You recently finished a piece in Puerto Rico. How would you describe that work?
It's the piece I just finished for the Atlantic Casino at the new Hyatt Place Manatí. In Spanish, the tile of the piece means "Drop by drop." It's a light mural that covers three of the outside walls of the casino. Color washes give the illusion of ocean movement and custom made gobos compose the mural. It also has a pixel mapping piece that uses running video, giving it an added texture. Additionally, there is a full wall mural in the interior of the casino. Water was an integral part of the piece because beach culture is very important there; Mar Chiquita beach is nearby.
What would be your ultimate dream art work to create? And what are your future goals?
It would be great to create an interactive video game. I'd transform a warehouse into a space where you could come in and experience a video game as if you were inside it, with live characters and things happening around you. My ultimate dream is to finally produce the Digital Scenography touring show I've been developing for the past few years. It is a musical: entirely visual and sound enhanced, without dialogue, a fully digital scenographic narrative.
Speaking of narratives, do you think of a specific one per piece? Or do you find your work is more abstract?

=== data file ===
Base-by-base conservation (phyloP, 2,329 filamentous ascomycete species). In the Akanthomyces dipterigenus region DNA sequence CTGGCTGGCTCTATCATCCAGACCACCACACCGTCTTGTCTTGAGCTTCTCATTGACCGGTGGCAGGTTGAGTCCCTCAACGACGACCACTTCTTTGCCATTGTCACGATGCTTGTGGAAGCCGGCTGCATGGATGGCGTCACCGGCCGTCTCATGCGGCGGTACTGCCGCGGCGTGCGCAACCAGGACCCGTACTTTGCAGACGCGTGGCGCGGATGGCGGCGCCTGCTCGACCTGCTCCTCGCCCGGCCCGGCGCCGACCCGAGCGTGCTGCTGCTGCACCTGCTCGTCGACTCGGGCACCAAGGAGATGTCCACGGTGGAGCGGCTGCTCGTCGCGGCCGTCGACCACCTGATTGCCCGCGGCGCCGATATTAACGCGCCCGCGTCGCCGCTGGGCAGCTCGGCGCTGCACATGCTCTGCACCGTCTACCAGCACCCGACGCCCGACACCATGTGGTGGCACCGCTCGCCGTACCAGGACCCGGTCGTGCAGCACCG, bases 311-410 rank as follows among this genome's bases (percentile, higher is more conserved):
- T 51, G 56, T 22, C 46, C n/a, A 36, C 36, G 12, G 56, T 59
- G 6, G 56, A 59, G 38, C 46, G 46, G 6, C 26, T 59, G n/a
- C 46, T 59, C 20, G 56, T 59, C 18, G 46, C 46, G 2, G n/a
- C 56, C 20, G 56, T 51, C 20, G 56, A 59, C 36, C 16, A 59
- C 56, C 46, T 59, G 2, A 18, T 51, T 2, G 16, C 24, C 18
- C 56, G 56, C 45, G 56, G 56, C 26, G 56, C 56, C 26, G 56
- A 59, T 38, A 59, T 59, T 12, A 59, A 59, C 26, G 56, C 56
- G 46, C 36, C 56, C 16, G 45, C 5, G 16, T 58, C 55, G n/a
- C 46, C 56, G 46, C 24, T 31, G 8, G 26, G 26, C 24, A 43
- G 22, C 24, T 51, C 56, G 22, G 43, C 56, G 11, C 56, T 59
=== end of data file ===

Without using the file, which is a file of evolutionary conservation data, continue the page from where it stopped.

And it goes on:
I have specific narratives in my mind, which ultimately come out in a different way. My work is more like a moving painting than a literal story. Some of my pieces are darker, and some are funny-they run the gamut. Even when I was painting, I didn't want to impose an exact story on the viewer. I was inspired by messages, and wanted viewers to glean their own interpretations from what they saw in my works.
What are your thoughts on traditional versus digital media? Do you think the popularity of digital media will render traditional art obsolete?
No, I think all the digital media will simply enhance the traditional. One of the things I am trying to do is create digital media that's seen as fine art, which can be difficult. When something is online or stored in a hard drive, some people have trouble seeing it the same way they'd view an actual painting in a museum.
What do you think you've learned through your experiences?
Social media is very important. Creating great work isn't enough-think of that question, "If a tree falls in a forest, did it happen?" People need to put portfolios online, and to invite others to their shows. I'm also a big proponent of education.
Is education something you would encourage aspiring artists to obtain?
Yes, I think it's the most important thing in the world. Education makes you a well-rounded person, and gives you the discipline to finalize projects. When I got an MFA, I really appreciated the space it gave me to focus on the work I wanted to do. Whether an artist's education is through a Bachelor's, an MFA, or through practical experience, the most important thing is for him or her to create, and learn from the work of others. Education makes a country, and shapes a person. For following any dream, it's crucial-and there are luckily many different ways to learn.
Having completed the new permanent installation at the Hyatt Place Manatí in Puerto Rico, Anaitté will be the featured artist for the Galvin Fine Arts Center in Davenport, Iowa. To find out more about the artist's upcoming exhibitions and installations, and to see her Digital Scenography, please go to the following websites: http://www.anaitte.com, and, http://www.BoscajeIluminado.com.